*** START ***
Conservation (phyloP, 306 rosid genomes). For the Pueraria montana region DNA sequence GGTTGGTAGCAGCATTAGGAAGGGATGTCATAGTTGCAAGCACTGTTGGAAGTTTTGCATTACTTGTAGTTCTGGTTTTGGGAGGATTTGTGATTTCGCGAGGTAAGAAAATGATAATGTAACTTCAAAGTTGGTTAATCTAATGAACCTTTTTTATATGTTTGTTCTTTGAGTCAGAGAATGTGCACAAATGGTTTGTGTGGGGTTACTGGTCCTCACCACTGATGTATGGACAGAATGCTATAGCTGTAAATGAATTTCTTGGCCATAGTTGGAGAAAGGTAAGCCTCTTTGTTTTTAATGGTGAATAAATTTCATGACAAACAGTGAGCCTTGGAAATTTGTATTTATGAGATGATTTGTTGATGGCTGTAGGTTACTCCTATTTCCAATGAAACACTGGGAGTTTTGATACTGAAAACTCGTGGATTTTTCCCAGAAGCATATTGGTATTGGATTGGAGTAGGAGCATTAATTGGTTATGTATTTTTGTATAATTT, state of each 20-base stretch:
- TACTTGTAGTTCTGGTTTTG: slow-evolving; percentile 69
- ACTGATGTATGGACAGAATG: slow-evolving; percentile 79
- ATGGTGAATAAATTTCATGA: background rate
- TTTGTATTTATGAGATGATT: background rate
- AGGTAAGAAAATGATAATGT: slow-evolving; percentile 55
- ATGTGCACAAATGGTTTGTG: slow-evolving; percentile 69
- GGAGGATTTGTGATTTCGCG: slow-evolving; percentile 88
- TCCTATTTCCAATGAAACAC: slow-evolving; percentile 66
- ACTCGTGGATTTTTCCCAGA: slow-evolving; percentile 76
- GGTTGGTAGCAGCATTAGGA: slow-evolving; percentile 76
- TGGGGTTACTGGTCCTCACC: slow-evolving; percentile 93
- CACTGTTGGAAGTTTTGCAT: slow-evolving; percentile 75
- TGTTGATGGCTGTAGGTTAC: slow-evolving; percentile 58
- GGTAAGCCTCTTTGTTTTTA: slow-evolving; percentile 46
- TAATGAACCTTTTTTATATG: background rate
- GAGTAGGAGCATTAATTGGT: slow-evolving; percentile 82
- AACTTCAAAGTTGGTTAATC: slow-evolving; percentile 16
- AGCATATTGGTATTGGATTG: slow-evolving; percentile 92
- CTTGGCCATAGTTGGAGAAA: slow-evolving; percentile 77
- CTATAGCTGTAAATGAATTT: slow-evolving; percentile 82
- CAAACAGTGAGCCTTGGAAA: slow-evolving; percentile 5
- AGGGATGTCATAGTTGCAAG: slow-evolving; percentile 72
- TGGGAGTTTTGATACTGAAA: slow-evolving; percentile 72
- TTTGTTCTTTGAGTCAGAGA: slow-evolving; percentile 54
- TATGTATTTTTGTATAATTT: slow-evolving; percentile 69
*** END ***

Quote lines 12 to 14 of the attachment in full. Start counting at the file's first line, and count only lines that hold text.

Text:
- TGGGGTTACTGGTCCTCACC: slow-evolving; percentile 93
- CACTGTTGGAAGTTTTGCAT: slow-evolving; percentile 75
- TGTTGATGGCTGTAGGTTAC: slow-evolving; percentile 58